Rickenbacker, logistics groups serving US pandemic demands
Rickenbacker International Airport and its partners in the logistics industry are playing a key role in responding to demands for personal protective equipment (PPE), gloves, gowns, goggles, masks, hand sanitizer, ventilators and other desperately needed items in the fight against the coronavirus (COVID-19) pandemic.
Airfreight forwarding companies are rallying to the cause by utilising their connections to bring PPE into the US. RCS Logistics, which normally ships fashion products, is now receiving three weekly flights of medical supplies out of Shanghai. Wen-Parker Logistics is coordinating additional weekly flights of PPE from Vietnam and Thailand.
As one of the world’s only cargo-dedicated airports, Rickenbacker supports the world’s largest aircraft, connecting importers and exporters to an extensive global network. Strategically located within a 10-hour drive of 47% of the US and one-third of Canadian populations, Rickenbacker offers a geographic advantage for shippers and distributors. The airport is part of a robust logistics ecosystem bringing air, ocean, and overland capabilities all into one geographically advantageous area serving the eastern half of the US.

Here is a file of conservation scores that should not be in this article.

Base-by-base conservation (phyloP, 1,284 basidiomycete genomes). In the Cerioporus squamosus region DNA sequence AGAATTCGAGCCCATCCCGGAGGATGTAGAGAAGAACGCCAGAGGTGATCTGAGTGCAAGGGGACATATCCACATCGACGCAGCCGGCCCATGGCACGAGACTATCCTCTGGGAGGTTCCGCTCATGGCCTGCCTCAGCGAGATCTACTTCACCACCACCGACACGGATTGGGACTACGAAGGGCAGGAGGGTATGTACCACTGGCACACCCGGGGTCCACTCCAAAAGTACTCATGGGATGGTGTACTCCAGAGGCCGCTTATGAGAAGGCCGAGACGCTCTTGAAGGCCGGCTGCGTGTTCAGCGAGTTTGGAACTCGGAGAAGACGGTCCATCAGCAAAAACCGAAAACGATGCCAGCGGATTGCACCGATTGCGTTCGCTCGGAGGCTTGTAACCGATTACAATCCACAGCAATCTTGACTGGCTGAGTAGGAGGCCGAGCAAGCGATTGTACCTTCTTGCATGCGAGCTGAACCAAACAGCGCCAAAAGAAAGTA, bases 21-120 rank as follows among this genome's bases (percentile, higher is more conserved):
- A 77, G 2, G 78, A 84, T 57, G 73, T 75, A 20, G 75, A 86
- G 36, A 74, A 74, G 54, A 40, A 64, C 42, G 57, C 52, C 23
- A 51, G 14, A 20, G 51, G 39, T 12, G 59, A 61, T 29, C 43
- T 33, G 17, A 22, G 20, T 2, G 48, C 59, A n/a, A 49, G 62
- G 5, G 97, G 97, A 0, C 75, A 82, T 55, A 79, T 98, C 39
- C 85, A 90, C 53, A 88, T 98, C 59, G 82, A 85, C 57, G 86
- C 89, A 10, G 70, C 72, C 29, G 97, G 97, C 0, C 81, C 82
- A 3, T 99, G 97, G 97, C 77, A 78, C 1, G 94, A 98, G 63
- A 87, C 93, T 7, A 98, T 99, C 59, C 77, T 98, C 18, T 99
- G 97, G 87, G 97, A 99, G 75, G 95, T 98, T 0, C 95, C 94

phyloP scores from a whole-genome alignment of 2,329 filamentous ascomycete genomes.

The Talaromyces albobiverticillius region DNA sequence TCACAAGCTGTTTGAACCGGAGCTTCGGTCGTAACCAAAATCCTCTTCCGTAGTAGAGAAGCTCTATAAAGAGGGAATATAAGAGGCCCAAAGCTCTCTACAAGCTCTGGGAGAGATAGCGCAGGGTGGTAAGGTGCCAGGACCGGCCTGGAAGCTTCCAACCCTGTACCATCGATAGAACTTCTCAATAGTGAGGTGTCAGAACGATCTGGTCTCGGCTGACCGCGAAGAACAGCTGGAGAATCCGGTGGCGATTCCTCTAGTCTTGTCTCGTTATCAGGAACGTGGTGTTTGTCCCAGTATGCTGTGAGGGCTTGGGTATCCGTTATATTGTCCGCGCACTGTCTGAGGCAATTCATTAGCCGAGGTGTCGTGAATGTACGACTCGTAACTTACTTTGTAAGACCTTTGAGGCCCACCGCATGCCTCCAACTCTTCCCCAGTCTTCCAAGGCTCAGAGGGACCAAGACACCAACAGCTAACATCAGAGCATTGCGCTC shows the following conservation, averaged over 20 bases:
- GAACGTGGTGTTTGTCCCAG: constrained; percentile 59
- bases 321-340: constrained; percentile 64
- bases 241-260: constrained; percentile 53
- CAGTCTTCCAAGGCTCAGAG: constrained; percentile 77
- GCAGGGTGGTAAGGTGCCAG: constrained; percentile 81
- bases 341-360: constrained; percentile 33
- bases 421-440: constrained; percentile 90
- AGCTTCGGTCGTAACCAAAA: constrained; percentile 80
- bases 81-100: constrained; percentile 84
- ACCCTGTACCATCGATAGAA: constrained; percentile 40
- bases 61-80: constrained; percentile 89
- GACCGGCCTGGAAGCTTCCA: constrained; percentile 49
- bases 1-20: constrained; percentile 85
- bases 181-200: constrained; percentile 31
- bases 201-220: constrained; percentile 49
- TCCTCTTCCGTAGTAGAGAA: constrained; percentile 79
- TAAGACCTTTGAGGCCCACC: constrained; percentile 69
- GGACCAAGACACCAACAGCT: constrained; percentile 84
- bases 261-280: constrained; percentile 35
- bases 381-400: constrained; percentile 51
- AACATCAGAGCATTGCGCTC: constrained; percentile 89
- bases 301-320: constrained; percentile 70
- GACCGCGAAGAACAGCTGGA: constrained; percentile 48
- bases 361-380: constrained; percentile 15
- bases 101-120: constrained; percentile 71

“The logistics industry as a whole is robust and innovative, built to rise to these challenging times. Particularly here in the Columbus Region, we are collaborative with a can-do spirit that keeps goods moving,” said Joe Nardone, president & CEO of the Columbus Regional Airport Authority.
“Getting much needed supplies to those on the front line, who are fighting this pandemic, is critical and we are honored to play a part in this important mission,” said Karla Hatley, president, North America for Wen-Parker Logistics.
“Rickenbacker Airport is an important national asset. It’s being put to good use to import critical supplies from around the world, to keep businesses and our communities running,” said Kenny McDonald, president and chief economic officer of One Columbus.
As the outbreak spread across the world, relief supplies have been flowing both ways. Initially supplies were sent to Asia. Now that parts of Asia are recovering, relief supplies are coming from Asia into the US.